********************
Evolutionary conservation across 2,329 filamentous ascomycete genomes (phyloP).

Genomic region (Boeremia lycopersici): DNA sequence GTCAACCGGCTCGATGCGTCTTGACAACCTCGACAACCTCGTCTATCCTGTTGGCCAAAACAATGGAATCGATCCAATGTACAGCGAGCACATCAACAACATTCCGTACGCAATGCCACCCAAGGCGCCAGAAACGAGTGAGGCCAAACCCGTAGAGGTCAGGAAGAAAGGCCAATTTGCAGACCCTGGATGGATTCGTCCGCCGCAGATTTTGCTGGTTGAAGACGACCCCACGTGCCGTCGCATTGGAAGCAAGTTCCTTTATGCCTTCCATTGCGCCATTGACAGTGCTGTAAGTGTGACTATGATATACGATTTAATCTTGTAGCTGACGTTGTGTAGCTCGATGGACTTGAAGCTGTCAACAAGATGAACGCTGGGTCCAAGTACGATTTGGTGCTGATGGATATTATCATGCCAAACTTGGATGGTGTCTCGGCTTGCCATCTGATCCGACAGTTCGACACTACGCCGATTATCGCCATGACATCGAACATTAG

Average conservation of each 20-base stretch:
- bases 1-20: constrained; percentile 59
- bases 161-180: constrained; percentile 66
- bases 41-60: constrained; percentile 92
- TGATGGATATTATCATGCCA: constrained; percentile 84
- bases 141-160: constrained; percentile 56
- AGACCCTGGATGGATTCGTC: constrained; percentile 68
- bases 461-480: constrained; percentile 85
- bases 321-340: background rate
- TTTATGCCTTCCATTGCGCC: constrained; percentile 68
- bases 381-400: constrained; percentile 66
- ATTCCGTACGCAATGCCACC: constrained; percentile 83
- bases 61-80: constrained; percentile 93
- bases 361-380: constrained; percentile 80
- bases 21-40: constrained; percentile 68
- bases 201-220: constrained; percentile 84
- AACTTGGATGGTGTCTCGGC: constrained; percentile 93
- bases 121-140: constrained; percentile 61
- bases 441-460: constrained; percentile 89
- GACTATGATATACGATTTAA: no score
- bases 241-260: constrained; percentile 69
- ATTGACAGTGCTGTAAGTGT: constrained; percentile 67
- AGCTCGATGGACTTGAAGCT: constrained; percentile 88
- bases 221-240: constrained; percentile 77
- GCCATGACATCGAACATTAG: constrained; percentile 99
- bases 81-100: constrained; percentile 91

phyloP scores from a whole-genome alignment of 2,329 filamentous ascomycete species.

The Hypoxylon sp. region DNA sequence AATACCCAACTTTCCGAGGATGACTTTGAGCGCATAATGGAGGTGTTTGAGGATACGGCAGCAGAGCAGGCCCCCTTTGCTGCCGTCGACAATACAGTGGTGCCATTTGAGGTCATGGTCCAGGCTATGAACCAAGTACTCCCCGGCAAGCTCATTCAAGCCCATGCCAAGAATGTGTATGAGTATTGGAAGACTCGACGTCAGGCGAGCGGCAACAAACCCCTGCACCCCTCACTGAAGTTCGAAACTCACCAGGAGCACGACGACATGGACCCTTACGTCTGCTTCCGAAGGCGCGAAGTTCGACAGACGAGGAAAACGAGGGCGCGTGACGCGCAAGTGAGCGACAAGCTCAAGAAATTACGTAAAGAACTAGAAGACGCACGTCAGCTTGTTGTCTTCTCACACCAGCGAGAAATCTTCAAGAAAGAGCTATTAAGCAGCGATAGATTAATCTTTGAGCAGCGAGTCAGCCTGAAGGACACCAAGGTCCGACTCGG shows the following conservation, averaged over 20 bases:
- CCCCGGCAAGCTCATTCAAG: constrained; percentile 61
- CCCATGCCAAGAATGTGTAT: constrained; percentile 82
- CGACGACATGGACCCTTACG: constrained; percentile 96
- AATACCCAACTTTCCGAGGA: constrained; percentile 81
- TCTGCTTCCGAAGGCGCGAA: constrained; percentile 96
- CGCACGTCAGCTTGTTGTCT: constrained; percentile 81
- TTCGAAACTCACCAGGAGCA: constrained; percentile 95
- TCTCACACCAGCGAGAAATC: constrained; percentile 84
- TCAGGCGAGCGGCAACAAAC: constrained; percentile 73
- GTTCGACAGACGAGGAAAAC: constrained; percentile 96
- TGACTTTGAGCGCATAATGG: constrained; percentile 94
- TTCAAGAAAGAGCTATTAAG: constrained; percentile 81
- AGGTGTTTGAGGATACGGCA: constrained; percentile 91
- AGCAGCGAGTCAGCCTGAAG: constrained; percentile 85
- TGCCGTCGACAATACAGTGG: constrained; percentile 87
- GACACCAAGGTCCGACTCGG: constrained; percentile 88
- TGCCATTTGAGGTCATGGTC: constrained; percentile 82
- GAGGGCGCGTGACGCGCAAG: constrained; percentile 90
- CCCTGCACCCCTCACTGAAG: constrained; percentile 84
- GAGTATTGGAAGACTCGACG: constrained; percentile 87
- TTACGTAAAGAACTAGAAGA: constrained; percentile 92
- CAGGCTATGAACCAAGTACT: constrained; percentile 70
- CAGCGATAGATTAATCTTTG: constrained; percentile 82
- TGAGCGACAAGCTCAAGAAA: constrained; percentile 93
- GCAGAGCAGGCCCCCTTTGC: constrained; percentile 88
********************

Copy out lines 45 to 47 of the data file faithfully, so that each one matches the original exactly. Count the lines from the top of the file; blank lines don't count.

- TGCCGTCGACAATACAGTGG: constrained; percentile 87
- GACACCAAGGTCCGACTCGG: constrained; percentile 88
- TGCCATTTGAGGTCATGGTC: constrained; percentile 82